Creating a Super Bowl ad is likely the toughest assignment that exists in the world of advertising. The dollars are substantial, the expectations are even higher, and the sweaty palms of nervous clients can’t be forgotten. The fact that the event is now known for the commercials as much as it is for the game has certainly helped create a playing field where all contestants at least understand the ground rules that will lead them to success.
With the general consensus being that this year’s game itself was a snooze, it was up to the ads to captivate the millions who tuned in. Did they score or turn it over by way of a costly fumble? Several of our associates give their take on Sunday’s winners and losers.
The general consensus on the Super Bowl this year was that the only thing less interesting than the spots was the game itself. While that’s a matter of personal opinion, there are a few fascinating nuggets of intel from the early data. The last several years there have been few differences between the national scores and the scores of the 65+ audience. This year there was more disparity. The senior audience was much more impressed with the emotionally driven spots like Microsoft’s “We All Win” and Verizon’s “The Coach Who Wouldn’t Be There.” Several spots in their top 10 were outside the national favorites.
However, humor still ruled the day, as the highest-ranked spot for 65+ mirrored the national scores — once again the NFL “won” their own media party, taking the top spot with their fantastic “100-Year Game.” It had something for everyone and remembered what it was meant to do — entertain. It featured Fortnite video game master, Ninja, for the kids, and the hottest young players of today with legends of the past. Personally, I loved the opportunity to tell my son about Dick Butkus, Joe Greene, Joe Montana, Jerry Rice, Larry Csonka, Barry Sanders and more. The spot captured the joy of the game from those who play it best and love it most — including Sam Gordon, Sarah Thomas and Beth Mowins, who are challenging the notion of gender in the game. While the NFL has had its share of public relations issues the last few seasons, this spot bridged the divide between race, gender and age.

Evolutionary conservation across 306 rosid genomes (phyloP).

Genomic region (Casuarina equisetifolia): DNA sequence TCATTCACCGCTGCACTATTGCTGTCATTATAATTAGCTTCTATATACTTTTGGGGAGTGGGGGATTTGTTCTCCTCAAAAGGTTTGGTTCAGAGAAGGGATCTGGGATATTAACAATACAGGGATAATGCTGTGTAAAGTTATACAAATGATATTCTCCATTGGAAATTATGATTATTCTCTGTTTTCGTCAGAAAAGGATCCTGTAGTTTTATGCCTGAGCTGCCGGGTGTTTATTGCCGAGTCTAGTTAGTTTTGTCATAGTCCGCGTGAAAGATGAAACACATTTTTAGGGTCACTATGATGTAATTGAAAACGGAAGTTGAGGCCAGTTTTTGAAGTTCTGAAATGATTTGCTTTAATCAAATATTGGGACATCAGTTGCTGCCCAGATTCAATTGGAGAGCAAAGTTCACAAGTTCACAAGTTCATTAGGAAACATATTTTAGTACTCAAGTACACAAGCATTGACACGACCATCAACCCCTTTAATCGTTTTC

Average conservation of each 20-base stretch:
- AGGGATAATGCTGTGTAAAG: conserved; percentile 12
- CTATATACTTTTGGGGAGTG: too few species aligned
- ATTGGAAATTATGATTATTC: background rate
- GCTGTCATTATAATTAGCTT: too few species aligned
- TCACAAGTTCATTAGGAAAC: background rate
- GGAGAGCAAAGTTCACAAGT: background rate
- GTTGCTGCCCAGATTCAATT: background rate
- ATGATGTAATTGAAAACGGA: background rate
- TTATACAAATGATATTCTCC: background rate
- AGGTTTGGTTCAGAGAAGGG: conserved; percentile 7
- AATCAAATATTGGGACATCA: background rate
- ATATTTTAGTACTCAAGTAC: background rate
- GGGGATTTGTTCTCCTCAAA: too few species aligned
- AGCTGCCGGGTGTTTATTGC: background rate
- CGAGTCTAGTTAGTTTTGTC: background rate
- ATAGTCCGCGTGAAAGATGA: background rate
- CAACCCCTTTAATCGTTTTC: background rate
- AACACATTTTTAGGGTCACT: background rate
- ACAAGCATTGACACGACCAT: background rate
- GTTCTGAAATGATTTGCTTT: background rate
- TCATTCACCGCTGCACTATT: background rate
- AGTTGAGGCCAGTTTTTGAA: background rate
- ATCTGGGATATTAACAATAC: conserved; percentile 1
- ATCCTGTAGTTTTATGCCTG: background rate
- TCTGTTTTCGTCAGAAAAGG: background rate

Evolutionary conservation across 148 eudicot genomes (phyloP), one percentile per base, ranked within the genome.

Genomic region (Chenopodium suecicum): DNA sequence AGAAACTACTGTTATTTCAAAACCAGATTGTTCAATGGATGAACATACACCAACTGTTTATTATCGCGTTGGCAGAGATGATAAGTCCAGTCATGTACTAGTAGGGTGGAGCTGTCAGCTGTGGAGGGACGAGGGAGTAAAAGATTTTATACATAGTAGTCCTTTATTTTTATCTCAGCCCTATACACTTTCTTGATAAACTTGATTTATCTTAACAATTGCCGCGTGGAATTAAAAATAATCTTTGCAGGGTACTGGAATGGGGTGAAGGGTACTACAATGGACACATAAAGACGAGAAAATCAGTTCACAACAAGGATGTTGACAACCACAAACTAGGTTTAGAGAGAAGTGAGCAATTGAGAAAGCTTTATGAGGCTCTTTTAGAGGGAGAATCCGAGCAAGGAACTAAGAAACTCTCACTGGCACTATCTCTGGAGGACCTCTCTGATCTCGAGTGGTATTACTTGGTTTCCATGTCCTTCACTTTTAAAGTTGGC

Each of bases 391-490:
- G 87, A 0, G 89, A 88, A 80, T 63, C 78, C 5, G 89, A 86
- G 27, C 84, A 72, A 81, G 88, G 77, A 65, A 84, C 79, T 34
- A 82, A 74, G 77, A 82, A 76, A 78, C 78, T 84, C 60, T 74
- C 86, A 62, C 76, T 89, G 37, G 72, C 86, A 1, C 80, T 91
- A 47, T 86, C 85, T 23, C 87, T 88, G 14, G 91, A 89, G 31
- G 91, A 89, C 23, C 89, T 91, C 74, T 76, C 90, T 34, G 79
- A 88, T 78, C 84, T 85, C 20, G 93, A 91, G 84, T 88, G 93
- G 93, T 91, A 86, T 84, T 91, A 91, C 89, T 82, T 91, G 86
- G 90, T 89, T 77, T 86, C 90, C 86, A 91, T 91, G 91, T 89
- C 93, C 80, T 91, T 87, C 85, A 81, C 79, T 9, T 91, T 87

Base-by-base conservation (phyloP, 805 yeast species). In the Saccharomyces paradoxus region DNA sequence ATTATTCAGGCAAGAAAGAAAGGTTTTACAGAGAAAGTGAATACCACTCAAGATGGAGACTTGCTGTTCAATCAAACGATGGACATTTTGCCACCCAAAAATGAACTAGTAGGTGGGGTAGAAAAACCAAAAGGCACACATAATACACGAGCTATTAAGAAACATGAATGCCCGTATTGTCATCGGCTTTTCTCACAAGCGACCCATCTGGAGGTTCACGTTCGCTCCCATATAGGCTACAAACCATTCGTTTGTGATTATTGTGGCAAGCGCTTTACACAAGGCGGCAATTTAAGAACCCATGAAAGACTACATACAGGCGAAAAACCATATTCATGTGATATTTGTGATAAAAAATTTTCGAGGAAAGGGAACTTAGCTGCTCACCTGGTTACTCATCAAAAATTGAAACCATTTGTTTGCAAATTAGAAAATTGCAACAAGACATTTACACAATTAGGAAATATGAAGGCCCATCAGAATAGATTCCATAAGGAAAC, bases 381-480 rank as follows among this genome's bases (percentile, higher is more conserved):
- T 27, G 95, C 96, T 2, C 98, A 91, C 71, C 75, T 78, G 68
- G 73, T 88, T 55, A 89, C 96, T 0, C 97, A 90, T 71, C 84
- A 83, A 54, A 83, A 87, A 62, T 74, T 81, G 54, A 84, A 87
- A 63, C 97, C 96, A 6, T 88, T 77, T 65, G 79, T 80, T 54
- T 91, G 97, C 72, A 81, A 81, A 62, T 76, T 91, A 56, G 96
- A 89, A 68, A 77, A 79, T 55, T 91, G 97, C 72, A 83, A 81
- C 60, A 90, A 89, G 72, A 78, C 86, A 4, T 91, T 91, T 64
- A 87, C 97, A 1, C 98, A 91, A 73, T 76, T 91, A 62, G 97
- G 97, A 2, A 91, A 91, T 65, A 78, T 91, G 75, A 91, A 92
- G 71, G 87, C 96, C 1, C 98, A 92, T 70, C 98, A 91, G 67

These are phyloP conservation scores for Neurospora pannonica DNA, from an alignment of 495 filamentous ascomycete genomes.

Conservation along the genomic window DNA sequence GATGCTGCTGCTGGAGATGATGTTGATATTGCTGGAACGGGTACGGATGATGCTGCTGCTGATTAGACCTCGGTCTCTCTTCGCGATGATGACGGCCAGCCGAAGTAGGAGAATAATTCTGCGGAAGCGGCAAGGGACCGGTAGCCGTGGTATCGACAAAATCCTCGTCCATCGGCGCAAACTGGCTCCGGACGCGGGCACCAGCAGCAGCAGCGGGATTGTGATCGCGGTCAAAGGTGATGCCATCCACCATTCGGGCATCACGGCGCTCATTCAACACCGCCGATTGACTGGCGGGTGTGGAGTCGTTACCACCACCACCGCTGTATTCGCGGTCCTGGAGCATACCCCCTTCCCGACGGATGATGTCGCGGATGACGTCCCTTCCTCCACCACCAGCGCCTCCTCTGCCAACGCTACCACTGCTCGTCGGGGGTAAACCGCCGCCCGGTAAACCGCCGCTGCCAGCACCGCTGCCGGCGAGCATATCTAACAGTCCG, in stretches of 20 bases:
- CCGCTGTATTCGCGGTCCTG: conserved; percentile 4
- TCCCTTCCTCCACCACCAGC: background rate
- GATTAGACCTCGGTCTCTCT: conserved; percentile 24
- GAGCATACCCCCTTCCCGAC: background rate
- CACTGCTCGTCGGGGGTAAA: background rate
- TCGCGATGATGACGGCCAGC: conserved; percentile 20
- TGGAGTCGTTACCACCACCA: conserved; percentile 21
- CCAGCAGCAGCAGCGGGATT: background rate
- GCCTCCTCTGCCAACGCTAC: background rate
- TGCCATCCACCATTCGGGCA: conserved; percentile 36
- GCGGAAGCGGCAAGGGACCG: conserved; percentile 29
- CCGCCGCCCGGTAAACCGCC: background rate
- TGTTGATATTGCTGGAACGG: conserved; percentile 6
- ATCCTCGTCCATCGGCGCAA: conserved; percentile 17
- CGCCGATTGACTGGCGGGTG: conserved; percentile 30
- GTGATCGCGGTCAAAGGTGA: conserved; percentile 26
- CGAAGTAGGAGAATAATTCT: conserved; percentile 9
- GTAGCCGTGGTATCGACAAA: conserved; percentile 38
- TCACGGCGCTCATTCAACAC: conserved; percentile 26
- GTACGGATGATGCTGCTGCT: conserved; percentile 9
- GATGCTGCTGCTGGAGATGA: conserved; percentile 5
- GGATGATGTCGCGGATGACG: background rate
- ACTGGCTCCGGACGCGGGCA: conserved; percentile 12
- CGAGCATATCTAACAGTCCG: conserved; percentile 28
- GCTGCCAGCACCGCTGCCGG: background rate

It’s easy to see why this spot was the highlight in an otherwise uneventful evening — and it’s worth noting everyone who starred in the spot volunteered their time — none of them were paid. They were there because they wanted to be — and the joy shined through in doing what is so difficult to with advertising — appeal to everyone.